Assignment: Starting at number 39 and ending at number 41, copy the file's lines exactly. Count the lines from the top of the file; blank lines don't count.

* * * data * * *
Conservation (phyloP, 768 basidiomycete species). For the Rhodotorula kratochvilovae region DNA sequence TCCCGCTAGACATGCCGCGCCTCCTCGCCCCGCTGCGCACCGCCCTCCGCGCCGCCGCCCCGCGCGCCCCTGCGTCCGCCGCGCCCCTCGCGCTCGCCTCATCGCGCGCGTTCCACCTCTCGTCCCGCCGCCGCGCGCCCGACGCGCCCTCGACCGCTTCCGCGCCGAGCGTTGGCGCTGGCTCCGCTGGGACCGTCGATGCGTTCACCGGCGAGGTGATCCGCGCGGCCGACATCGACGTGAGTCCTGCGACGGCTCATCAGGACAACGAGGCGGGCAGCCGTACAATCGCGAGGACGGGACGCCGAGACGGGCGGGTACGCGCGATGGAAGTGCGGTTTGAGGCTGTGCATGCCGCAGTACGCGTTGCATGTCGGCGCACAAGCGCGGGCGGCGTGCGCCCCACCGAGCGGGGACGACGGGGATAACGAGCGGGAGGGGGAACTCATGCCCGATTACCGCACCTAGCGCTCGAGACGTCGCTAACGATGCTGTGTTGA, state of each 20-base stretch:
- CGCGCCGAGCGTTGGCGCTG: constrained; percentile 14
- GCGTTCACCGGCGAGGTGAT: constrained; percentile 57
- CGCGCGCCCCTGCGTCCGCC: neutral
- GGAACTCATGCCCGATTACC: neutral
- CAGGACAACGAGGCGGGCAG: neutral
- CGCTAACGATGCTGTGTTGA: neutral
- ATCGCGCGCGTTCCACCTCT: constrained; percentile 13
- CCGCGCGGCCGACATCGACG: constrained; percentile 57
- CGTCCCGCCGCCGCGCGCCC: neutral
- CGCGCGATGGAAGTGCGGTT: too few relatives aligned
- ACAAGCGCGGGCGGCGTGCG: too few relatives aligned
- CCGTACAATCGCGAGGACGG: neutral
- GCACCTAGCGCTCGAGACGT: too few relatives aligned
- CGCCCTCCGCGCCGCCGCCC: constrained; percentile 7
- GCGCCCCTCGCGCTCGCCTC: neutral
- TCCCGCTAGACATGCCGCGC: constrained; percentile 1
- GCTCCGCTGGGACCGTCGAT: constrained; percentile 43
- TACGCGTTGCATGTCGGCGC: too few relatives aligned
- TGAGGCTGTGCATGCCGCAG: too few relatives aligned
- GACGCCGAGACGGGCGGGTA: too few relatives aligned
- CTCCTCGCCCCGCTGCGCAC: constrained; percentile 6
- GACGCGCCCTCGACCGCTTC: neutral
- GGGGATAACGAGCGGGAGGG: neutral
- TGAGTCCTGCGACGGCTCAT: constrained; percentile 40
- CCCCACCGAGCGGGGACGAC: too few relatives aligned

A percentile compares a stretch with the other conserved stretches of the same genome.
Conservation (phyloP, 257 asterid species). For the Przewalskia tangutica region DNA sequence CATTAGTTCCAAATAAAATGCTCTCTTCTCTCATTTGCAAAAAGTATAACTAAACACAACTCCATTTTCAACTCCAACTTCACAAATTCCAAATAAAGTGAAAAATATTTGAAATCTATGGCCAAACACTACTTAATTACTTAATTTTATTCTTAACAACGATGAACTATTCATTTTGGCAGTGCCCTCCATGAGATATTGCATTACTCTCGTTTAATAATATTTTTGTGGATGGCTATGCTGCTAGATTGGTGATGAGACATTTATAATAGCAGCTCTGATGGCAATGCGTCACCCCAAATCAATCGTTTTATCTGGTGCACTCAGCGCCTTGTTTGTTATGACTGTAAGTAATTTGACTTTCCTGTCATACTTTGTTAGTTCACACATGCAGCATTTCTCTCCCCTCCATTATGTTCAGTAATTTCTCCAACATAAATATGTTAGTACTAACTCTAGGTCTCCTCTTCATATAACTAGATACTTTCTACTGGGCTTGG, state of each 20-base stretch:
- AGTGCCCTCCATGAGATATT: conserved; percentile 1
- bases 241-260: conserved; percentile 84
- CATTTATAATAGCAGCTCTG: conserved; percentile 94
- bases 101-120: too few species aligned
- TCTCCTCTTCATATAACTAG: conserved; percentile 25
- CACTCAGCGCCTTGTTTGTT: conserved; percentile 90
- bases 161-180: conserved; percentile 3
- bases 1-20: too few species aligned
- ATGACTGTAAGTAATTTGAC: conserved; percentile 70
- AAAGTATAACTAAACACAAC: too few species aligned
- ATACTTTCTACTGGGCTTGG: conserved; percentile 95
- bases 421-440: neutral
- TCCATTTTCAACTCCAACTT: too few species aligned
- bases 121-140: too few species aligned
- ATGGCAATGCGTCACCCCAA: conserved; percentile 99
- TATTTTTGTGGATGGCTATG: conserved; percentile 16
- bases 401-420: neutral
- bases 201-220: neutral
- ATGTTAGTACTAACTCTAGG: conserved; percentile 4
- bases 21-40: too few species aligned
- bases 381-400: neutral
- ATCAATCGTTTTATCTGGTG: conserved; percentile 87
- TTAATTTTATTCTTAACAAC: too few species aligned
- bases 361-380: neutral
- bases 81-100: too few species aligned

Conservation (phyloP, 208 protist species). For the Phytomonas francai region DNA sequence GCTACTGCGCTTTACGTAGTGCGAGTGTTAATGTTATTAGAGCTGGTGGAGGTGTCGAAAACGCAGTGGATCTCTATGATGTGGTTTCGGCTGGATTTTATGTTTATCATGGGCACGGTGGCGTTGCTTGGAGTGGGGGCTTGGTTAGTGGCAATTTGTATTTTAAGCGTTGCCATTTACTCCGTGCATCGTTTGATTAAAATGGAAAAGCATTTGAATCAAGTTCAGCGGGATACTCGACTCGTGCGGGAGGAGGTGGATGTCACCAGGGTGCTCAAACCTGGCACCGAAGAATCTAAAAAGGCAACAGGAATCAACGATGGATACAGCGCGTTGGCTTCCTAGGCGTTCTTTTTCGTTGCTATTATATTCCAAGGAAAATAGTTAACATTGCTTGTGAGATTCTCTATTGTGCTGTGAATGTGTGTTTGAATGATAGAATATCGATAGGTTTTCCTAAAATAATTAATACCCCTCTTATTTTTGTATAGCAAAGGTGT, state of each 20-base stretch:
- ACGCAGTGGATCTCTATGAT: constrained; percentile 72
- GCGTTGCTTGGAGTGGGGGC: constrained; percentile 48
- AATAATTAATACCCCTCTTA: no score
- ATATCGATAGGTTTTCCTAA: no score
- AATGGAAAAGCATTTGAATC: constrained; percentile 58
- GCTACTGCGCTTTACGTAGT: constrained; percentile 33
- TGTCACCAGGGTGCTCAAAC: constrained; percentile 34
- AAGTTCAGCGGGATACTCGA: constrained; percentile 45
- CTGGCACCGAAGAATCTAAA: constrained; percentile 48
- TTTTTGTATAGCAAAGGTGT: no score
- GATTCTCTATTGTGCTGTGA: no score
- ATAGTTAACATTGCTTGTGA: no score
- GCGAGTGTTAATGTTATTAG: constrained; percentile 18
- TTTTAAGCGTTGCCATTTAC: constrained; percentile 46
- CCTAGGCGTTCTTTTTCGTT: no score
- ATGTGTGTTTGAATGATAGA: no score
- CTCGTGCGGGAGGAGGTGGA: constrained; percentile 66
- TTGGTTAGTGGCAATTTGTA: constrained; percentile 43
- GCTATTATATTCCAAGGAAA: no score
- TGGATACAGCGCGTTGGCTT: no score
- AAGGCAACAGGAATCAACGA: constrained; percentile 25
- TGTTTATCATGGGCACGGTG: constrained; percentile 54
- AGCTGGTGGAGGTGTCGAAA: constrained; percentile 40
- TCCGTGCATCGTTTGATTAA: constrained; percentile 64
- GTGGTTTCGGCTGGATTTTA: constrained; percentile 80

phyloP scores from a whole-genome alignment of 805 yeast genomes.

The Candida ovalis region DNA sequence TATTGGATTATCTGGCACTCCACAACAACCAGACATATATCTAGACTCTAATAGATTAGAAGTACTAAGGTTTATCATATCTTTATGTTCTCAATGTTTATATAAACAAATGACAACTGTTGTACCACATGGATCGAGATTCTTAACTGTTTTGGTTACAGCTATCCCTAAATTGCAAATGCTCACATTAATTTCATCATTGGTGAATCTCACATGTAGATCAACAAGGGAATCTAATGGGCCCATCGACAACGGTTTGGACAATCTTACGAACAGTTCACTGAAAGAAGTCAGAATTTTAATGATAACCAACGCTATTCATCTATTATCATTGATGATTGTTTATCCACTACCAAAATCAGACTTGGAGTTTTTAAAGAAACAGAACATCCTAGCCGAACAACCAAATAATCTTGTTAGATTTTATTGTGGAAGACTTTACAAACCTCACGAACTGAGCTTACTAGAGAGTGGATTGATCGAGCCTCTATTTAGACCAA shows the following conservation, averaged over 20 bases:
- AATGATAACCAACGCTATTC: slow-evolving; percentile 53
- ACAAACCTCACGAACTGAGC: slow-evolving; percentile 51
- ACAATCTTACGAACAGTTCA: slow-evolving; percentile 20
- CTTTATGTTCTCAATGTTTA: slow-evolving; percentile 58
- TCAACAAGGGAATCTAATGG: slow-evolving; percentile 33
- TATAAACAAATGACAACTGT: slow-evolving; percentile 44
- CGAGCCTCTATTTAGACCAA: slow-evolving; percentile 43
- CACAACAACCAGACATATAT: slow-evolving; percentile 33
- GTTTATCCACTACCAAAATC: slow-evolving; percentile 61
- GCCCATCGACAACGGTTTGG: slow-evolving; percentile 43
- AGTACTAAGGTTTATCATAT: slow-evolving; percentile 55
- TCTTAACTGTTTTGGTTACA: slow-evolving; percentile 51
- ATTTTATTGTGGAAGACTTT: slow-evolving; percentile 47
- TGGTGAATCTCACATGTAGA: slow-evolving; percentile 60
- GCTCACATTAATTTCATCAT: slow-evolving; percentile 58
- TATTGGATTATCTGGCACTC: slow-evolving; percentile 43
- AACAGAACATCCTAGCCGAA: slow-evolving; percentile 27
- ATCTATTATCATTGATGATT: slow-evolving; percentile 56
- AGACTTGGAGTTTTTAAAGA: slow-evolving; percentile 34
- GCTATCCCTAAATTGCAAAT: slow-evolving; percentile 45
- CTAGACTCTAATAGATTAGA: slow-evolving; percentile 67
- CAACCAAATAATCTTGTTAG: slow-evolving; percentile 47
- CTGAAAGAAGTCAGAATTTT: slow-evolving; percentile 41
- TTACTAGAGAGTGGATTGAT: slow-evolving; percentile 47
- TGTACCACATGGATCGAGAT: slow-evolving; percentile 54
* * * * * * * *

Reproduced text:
- ATACTTTCTACTGGGCTTGG: conserved; percentile 95
- bases 421-440: neutral
- TCCATTTTCAACTCCAACTT: too few species aligned